Candidates should be seeking votes on election day – they shouldn’t be trying for retweets and Facebook friends.
That said, though Nanaimo city councillor Diane Brennan made a social media misstep, calls for her to step down were overdramatic. We think Elections B.C. was right to withhold sanctions.
On Nov. 15, Brennan posted to Twitter a photo of her charitable work with the hashtag #nanelxn14, and also an image of a vote poster, clearly trying to compel people to think of her at the polls that day. She claimed she wasn’t aware of the new Local Elections Campaign Financing Act rules, and once notified, she complied and deleted the tweets. Ignorance of the rules isn’t an excuse, and before tweeting she should have had her twits about her, but this was a minor transgression.
Realistically, a Nanaimo city councillor has a modest social media sphere. A handful of retweets seen by a small percentage of people who may or may not be swayed by the message isn’t going to have a major impact at the polls.
Social media isn’t yet a kingmaker or queenmaker in a city the size of Nanaimo, but we do think it has potential to be an influential tool in future elections. It’s a way to even the playing field against rivals with higher campaign budgets. It’s an opportunity for politicians to control their message and image without the news media’s filter. It’s a chance for candidates to engage with a low-voter-turnout age demographic.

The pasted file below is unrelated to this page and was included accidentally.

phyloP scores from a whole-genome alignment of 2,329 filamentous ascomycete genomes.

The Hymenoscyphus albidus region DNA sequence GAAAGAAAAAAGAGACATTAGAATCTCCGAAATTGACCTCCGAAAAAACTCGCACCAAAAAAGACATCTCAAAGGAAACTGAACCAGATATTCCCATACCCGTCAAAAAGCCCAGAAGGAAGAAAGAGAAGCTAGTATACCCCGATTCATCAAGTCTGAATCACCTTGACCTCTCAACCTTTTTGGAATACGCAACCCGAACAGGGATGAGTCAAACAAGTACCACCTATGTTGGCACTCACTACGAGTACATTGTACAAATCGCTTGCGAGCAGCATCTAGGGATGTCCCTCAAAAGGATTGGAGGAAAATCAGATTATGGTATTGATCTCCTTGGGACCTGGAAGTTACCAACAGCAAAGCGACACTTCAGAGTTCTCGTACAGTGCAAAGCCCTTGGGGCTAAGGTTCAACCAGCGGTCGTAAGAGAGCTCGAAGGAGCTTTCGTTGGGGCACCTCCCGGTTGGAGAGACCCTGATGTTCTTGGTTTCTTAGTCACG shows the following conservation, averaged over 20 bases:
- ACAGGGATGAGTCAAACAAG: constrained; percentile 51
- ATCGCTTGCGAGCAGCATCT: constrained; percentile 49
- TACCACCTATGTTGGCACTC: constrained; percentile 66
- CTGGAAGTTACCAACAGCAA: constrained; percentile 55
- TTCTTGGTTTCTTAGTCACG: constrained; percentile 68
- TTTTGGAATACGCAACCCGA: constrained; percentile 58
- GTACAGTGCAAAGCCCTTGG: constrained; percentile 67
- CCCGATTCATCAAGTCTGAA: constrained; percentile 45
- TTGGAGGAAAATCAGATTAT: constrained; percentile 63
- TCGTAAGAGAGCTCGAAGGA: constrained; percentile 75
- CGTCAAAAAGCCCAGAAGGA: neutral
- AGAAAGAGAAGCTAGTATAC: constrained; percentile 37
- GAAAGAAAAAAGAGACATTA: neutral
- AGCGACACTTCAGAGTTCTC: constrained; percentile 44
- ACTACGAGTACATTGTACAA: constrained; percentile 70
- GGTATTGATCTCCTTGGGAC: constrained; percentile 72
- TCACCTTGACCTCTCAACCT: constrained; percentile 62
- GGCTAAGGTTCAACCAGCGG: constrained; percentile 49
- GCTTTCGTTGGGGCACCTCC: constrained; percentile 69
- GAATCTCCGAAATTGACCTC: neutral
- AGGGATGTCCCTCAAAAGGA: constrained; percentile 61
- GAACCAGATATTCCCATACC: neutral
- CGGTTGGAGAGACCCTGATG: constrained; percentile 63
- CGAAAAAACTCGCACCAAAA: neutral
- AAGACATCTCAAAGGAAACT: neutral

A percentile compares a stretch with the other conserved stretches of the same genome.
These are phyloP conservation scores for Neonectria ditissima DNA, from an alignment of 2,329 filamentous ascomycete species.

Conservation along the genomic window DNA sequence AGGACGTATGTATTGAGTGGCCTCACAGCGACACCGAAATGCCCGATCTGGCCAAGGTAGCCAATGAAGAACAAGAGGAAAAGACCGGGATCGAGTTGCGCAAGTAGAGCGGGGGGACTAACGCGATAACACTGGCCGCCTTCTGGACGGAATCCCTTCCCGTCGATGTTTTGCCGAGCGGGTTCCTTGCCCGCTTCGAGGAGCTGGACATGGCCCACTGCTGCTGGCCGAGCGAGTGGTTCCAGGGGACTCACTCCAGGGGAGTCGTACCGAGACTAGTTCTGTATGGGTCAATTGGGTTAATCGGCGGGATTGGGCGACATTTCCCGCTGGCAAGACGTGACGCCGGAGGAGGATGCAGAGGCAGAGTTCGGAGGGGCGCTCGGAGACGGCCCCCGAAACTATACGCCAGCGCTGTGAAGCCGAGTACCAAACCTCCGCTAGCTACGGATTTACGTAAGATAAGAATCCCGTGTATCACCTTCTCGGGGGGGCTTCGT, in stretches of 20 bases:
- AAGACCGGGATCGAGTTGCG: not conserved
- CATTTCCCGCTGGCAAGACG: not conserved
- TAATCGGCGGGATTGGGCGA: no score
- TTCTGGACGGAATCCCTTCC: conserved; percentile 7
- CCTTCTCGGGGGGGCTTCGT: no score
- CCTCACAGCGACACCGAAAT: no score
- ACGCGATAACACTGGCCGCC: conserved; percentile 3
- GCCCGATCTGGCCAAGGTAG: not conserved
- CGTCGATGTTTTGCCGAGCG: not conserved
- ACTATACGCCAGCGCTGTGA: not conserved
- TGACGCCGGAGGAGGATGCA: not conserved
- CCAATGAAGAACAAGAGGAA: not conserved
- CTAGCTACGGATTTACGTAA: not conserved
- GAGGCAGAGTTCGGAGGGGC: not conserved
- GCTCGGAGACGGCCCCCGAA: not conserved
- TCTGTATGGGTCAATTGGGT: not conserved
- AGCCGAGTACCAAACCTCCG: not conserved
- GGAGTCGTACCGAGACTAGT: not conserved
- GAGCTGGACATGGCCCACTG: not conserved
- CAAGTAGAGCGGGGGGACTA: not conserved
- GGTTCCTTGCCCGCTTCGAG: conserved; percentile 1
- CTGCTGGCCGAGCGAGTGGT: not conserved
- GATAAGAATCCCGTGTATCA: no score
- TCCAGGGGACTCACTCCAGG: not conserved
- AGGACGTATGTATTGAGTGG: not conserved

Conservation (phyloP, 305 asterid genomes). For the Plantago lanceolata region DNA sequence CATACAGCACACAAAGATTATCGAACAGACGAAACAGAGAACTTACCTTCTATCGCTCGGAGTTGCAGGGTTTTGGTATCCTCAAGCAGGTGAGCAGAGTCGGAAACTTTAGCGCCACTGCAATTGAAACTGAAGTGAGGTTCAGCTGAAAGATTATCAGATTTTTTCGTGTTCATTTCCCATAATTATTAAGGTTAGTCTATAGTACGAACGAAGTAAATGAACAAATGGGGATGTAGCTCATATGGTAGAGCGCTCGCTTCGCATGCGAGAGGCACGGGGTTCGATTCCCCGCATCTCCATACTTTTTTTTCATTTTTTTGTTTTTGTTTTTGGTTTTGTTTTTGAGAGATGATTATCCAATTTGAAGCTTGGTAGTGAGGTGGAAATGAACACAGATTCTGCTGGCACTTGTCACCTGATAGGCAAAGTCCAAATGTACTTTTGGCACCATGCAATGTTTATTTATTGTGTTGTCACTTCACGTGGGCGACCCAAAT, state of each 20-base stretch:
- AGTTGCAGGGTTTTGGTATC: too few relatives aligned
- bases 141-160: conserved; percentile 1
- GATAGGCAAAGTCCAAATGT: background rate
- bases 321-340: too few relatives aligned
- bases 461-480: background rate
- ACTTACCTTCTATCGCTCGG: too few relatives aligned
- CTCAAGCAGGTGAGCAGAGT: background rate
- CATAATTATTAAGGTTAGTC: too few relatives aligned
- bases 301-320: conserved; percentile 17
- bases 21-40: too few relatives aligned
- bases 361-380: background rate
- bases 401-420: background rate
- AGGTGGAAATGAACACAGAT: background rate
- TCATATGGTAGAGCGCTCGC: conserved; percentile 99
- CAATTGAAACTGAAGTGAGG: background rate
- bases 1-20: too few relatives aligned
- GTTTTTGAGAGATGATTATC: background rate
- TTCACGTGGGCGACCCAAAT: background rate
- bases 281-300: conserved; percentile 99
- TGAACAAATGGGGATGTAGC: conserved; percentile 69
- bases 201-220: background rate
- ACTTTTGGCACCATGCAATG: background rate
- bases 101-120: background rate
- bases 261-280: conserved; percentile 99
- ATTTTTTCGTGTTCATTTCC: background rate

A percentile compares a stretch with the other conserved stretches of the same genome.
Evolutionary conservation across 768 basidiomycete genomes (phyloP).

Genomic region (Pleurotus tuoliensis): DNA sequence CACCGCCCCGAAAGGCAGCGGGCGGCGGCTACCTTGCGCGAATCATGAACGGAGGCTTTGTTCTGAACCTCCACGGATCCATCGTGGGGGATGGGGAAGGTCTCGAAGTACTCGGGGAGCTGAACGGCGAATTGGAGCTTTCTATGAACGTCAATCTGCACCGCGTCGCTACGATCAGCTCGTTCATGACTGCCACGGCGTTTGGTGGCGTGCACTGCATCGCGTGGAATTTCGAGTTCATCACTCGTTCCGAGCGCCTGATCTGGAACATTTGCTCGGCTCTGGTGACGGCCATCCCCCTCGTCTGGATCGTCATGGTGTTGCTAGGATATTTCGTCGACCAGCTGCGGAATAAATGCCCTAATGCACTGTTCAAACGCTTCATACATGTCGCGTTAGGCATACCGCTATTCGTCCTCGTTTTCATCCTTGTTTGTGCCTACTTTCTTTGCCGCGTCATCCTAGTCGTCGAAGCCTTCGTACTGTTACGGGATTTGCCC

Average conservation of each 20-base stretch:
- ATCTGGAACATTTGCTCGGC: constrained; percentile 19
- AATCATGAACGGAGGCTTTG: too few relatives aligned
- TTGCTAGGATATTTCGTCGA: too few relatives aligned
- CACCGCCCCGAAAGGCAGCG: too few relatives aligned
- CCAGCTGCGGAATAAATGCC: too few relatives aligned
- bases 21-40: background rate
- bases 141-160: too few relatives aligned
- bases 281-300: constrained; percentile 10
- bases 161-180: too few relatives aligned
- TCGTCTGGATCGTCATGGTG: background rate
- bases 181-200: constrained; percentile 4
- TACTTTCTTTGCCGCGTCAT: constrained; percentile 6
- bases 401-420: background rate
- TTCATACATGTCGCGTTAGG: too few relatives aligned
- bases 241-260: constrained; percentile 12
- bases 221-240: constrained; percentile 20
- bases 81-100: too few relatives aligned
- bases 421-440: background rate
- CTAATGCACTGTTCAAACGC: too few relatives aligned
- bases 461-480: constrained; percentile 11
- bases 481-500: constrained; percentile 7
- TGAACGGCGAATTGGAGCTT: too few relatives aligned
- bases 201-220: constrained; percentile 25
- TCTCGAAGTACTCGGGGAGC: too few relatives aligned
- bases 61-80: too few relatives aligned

Brennan’s blunder brought attention to the elections act fine print and next time around, council candidates in Nanaimo who break the rules will have a more difficult time pleading ignorance.
With more and more of the city’s electorate online, we will always have, on voting day, enough retweeters paying attention and policing cyberspace. We’ll have a pretty good idea of which politicians are ignoring the elections act, and we can decide, then, if we want to unfriend them.